Friday, April 29, 2011

Papal Post by Erla

Great post.  Really great post.
Informative and fun to read.
But then I've come to expect this from Erla's work.
If you haven't already heard, the Pope is planning a visit to Venice.

"Papal Visit Leads to Gondolier Smackdown"

Extra points go to the author for managing to fit the words "Gondolier Smackdown" into a post title.
I wish I could be there to see it all unfold.

Thursday, April 28, 2011

Sunset Get-Together in April - Invisibility

Say what you want, but I believe there there are some among us who have "special powers".  There's a reason why so many movies and TV shows portray characters with "superpowers" of different types - because they exist.
Why do I believe it?
Because I've seen it first-hand.

The other night at Sunset Gondola, I witnessed two gondoliers exhibiting varying levels of invisibility.
Both Tim Reinard and Andrew McHardy seemed to fade in and out of view.
It was like I could see right through them!
At the time I figured it was my grappa consumption,
but a few days later I saw this photo:

There it is, plain as day.
You can see right through Tim - Sean is behind him, and Mike's red jacket shows through Andrew.
Tim and Andrew have superpowers!
Next time I'm there, I'm gonna ask them how they do it.
How handy that must be.
It sure makes a heck of a great party trick.

Wednesday, April 27, 2011

Cautionary Tale

photo by Tamás Fehér

I heard a funny quote once:
"It could be that the purpose of your life is only to serve as a warning to others"

I think the boat in this photo meets those qualifications.


Yes, she's a regular "cautionary tale afloat". 
Of course now she's on a trailer, and that's probably where she will stay. 
I won't pretend to know how this poor boat ended up in such bad shape, but I'm guessing that it involved flamable liquid and a spark.  I'm also going to guess that Tamás was walking around between races at the regata in Giudecca, made his way through a boat yard, saw this remarkable sight, and had to snap a photo.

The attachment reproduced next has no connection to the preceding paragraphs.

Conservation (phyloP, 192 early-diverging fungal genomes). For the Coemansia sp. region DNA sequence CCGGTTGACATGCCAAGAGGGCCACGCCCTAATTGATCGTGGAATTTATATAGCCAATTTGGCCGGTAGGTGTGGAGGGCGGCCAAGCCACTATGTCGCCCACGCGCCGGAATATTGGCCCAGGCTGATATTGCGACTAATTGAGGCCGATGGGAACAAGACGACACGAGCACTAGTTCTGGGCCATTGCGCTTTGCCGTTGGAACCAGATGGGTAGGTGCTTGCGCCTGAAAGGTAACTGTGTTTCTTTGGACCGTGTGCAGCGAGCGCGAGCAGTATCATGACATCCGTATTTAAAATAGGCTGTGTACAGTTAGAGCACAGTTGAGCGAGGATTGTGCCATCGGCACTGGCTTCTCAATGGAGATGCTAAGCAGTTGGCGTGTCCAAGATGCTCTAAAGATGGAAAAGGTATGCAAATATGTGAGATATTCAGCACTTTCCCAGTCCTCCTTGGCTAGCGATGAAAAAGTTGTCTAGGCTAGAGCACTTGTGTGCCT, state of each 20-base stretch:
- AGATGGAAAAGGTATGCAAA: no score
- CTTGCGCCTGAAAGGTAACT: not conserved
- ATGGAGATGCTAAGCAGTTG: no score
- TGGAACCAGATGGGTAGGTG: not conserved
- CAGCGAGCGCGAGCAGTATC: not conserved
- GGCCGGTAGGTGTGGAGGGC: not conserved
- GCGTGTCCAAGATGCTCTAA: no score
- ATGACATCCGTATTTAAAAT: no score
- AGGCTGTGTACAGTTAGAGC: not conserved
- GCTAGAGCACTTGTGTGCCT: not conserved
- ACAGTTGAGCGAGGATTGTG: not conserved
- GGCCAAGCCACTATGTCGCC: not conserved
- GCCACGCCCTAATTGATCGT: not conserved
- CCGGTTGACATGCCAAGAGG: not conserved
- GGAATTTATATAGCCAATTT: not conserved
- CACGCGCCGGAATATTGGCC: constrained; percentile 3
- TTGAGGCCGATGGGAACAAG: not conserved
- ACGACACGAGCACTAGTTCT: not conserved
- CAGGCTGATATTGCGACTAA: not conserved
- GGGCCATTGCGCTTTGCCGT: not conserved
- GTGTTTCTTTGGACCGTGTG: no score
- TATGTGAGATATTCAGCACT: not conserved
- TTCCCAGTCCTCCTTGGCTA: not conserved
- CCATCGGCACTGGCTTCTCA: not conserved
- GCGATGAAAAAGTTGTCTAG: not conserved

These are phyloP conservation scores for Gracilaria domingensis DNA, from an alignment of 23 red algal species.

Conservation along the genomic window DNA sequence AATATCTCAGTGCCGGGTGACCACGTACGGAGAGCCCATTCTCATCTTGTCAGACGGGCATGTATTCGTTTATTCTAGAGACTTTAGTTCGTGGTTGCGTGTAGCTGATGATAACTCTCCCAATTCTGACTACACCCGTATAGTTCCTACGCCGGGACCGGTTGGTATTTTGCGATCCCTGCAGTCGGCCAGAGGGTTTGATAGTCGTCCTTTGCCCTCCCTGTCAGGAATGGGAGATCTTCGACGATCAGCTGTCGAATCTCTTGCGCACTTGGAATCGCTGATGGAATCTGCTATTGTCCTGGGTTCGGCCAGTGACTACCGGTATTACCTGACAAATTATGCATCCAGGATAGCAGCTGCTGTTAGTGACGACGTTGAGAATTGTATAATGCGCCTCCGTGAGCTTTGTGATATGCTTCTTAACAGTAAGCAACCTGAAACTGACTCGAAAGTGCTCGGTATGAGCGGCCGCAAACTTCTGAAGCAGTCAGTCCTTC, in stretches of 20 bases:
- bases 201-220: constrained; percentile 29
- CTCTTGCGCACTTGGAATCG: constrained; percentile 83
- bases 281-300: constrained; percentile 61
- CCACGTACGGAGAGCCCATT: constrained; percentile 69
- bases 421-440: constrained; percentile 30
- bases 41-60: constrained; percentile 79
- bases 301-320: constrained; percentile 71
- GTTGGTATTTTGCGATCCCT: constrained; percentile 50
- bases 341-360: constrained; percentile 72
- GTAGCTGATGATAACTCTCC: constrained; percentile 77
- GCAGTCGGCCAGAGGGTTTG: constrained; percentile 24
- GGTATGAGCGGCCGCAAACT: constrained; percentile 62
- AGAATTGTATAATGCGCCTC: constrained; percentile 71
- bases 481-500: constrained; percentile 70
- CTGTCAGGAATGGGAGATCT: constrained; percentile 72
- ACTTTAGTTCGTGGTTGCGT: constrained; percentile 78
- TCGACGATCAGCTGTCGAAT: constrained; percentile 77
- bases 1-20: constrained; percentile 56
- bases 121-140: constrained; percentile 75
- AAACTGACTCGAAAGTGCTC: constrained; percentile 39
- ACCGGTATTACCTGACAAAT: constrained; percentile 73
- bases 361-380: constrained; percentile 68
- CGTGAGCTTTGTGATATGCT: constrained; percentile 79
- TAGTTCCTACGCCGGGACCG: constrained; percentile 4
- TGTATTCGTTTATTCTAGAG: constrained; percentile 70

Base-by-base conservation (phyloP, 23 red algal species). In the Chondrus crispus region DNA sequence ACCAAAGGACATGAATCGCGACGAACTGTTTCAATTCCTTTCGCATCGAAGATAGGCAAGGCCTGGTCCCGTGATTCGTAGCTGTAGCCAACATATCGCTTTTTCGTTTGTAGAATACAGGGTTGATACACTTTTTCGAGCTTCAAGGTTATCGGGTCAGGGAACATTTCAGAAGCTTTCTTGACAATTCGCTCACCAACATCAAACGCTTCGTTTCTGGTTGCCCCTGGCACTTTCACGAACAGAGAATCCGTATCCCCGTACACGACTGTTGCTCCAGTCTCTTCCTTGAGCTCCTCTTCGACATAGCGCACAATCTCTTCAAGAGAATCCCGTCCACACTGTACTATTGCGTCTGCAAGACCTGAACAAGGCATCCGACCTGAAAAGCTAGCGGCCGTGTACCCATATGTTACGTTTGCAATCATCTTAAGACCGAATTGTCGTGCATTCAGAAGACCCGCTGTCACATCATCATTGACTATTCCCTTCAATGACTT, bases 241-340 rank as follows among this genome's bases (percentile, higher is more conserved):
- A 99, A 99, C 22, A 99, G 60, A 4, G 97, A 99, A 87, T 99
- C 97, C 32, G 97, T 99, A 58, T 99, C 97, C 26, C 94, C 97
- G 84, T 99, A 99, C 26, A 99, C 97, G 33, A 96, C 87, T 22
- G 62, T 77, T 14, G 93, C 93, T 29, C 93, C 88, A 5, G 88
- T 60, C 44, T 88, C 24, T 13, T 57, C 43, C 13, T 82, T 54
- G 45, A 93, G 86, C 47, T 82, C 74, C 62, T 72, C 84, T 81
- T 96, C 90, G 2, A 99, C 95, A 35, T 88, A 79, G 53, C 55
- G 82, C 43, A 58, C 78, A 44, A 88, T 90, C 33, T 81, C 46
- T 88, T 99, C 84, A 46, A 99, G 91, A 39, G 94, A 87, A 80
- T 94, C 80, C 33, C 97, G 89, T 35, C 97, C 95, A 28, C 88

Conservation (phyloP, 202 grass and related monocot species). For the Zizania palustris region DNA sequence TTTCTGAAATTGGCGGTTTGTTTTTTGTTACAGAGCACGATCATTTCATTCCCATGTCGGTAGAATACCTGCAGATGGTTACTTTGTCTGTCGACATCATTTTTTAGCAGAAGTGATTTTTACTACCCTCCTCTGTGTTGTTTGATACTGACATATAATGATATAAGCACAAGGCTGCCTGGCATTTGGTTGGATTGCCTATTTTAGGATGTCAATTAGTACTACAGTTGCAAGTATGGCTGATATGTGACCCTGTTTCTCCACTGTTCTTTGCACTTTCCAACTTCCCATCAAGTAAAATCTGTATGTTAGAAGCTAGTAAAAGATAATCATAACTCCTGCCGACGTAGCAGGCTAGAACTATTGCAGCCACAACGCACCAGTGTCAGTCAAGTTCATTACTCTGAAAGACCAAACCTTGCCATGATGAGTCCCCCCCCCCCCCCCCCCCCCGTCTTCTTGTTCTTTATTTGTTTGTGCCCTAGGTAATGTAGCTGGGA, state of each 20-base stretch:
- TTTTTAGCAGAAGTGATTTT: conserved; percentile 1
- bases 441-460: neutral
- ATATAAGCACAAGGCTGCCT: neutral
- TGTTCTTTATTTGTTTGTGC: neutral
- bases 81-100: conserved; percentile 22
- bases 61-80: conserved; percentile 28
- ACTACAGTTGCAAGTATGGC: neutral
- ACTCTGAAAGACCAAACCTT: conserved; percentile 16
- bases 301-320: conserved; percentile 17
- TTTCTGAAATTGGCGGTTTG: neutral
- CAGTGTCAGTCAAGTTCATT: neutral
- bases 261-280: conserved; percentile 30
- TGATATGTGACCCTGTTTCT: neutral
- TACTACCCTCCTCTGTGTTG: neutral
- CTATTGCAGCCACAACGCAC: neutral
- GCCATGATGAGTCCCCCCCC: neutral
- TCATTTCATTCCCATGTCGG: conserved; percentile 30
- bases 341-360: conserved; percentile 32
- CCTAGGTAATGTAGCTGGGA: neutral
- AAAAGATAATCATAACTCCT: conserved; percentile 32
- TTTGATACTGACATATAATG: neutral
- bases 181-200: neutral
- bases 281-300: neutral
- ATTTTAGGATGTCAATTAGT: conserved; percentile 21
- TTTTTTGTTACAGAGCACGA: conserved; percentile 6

Take the cautionary tale to heart, amici. 
If you don't have a fire extinguisher on your boat...get one! 

Even if your gondolas are strictly rowed and have no motors - running lights are powered by electricity, candles have flames, and passengers smoke!

Tuesday, April 26, 2011

Unusual Gondola in Texas

On a recent visit to our Irving, Texas location, my family and I stayed at a hotel on the lake.  As my location manager, Matthew Schenk, approached the hotel, I shot a few photos with my long lens from a high vantage point.

Without question, this is an unusual gondola.
She is one of only five, built to serve as water taxis for the Commonwealth Games in Victoria, Canada back in 1994.  They are 36 feet long, can take up to twelve passengers, and are stoutly built from foam-core fiberglass. 
While this design could be rowed, we find them to be most effective on windy waterways where internal propulsion is a must.  Currently we have three of them in our Lake Las Vegas location (winds top 40 knots on a regular basis there) and two in Irving, Texas.  It isn't always windy in Texas, but when it is...well, let's just say that we get some "Texas sized winds" out there.

In her current configuration, this gondola (known as "La Serenissima") has a stainless steel canopy frame with Sunbrella canvas.  There is also an awning for the gondolier, and the passengers enter and disembark from the forward-most part of the salon area via steps.  The gondolier is more of a captain in the case of these boats, as he or she sits and steers the boat with a traditional helm (steering wheel).

We do have rowing gondolas at our Irving, Texas location, but there are days when the winds are brisk, and Murphy's Law is in full effect.  That means that the guy has an engagement ring burning a hole in his pocket and he's got to get out on that boat, come hell or high water (or ridiculously strong winds), it's gonna happen.

And of course, she wouldn't be a Texas boat without a proper Lone Star flag flying from the stern.

Monday, April 25, 2011

Ambulance Aftermath

photos by Martina Zane

While Martina was standing at the apex of the Rialto Bridge,
an ambulance boat powered down the Grand Canal,
traveling at what she calls "emergency speed".

My guess is that the boat flew by so fast that she could only raise her camera lens in time to get a shot of the wake left behind.

If you've ever been on a gondola when something goes by quickly,
you know what happens next.

In Newport, we deal with drunk Duffy drivers all the time. 
These boats aren't really fast, but they do set up a decent wake, and you need to react to the swells and waves caused by their quick travel.
This is nothing compared to having an "ambulanza" blast by.